Just over a hundred people gathered along West Sheridan Road outside the Quinlan Life Sciences Building May 2 as part of a global day of demonstrations to raise awareness about the military coup in Myanmar.
Organizers from groups around the world arranged for May 2 to be Global Myanmar Spring Revolutionary Day, which aimed to mobilize protesters from 14 countries.
Members from the Chicago chapters of groups representing Thailand, Hong Kong and Myanmar joined together in chanting and holding signs.
Joey Ho, a member of Global Solidarity with Hong Kong’s Chicago chapter, said liberation fights bring people of all countries together.
“When we see other countries fighting for freedom, it resonates with us,” Ho said. “We stand together. United together we are stronger.”
While the groups increased their numbers by banding together, they sought to draw in even more with their choice of location. Zunzun Moon, a Chicago resident from Myanmar who helped organize the protest, said the organizers chose Loyola’s campus because younger generations have been at the forefront of the battle against the military Myanmar.
“They are doing the fighting for their country,” Moon said. “University campus is around all the children. Maybe they can feel like us. … Maybe the world can hear us even more.”
Many of the demonstrators held up a three finger salute, which was first used by a protest movement against a 2014 coup in Thailand and has since been adopted by other Southeast Asian protest groups, the Associated Press (AP) reported.
The Tatmadaw — the Myanmar military — took control of Myanmar after its independence from Britain in 1962 and ruled until the country held its first open election in 2015. The winner of that election, Nobel laureate Aung San Suu Kyi, has served as State Counsellor since. Her party, the National League for Democracy (NLD), won by a large margin in the November 2020 elections and announced Suu Kyi would once again serve as State Counsellor, the New York Times reported.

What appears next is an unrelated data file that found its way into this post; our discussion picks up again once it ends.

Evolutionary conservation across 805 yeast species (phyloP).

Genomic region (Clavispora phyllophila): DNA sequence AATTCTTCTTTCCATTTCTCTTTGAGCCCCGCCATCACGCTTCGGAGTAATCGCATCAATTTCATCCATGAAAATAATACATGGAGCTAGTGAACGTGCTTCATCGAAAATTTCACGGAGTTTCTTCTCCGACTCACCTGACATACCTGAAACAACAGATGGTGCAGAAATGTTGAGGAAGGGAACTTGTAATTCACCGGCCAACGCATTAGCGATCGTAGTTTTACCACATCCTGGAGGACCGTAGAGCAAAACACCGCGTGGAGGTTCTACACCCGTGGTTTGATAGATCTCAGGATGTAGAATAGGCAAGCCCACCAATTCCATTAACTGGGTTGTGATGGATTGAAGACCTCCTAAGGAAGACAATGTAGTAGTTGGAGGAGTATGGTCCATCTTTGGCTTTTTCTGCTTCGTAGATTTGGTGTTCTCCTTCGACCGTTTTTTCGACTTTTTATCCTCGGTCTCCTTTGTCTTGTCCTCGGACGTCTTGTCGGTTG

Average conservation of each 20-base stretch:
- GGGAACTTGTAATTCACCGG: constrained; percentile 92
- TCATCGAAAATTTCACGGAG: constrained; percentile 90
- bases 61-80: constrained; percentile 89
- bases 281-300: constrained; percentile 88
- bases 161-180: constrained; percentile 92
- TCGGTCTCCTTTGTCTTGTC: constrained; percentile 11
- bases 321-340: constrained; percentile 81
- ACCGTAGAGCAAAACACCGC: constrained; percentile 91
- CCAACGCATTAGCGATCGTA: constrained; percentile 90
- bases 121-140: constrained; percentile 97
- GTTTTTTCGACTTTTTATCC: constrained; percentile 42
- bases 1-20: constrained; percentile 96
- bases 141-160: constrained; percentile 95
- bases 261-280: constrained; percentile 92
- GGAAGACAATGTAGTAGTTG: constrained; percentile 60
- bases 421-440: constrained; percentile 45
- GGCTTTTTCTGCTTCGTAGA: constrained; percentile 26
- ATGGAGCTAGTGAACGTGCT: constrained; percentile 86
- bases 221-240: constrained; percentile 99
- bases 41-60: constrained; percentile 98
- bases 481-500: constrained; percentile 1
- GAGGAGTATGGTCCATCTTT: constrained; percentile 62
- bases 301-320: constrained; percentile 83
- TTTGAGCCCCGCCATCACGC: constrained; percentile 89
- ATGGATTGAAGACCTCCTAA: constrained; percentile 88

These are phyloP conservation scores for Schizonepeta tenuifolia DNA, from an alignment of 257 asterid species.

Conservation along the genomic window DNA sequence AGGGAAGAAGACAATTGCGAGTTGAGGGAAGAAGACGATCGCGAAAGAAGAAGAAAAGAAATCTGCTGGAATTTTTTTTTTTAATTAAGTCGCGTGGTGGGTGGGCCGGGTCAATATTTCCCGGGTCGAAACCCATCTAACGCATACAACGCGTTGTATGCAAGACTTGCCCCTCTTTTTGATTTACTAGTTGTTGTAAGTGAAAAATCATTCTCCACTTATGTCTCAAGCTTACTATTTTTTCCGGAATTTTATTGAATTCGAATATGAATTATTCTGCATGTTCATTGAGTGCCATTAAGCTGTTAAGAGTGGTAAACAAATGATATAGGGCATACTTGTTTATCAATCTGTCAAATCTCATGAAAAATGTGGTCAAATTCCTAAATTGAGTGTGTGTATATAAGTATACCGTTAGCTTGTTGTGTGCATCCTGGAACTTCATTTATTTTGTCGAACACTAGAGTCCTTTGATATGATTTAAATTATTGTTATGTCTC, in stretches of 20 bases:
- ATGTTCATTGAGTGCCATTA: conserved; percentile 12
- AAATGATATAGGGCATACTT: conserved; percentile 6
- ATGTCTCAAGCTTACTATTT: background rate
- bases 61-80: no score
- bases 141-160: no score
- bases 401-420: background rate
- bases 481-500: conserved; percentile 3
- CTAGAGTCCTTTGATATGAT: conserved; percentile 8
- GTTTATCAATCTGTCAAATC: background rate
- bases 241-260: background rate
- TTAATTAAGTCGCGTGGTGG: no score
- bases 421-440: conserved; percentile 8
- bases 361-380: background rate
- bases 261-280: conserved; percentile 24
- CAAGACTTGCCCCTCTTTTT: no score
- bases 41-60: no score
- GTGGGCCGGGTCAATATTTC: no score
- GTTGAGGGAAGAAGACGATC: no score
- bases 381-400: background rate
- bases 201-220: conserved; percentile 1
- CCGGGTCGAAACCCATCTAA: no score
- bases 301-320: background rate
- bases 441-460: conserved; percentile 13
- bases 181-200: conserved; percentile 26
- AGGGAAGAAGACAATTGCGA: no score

The Tatmadaw once again seized control of the country Feb. 1 after their claims of election fraud were dismissed, taking Suu Kyi into custody and charging her with illegally importing walkie-talkies. Since then, charges for breaching COVID-19 protocols have been added, the AP reported.
Since the coup, the country has seen swaths of protests and violent responses from the military. Moon said she has heard gun fire when she was on the phone with relatives still living in Myanmar.
“I can hear the shooting,” Moon said. “I feel like I’m in the warzone.”
Just hours before the protesters gathered in Rogers Park, the Tatmadaw opened fire on groups of protesters throughout cities and towns in Myanmar, killing eight, Reuters reported.
765 have been killed by Myanmar’s military forces since Feb. 1, according to the Assistance Association for Political Prisoners, a group that has been documenting the violence since the coup.
“I would like to let the world know,” Moon said. “We need help. … How many dead bodies are needed for action to be taken on this?”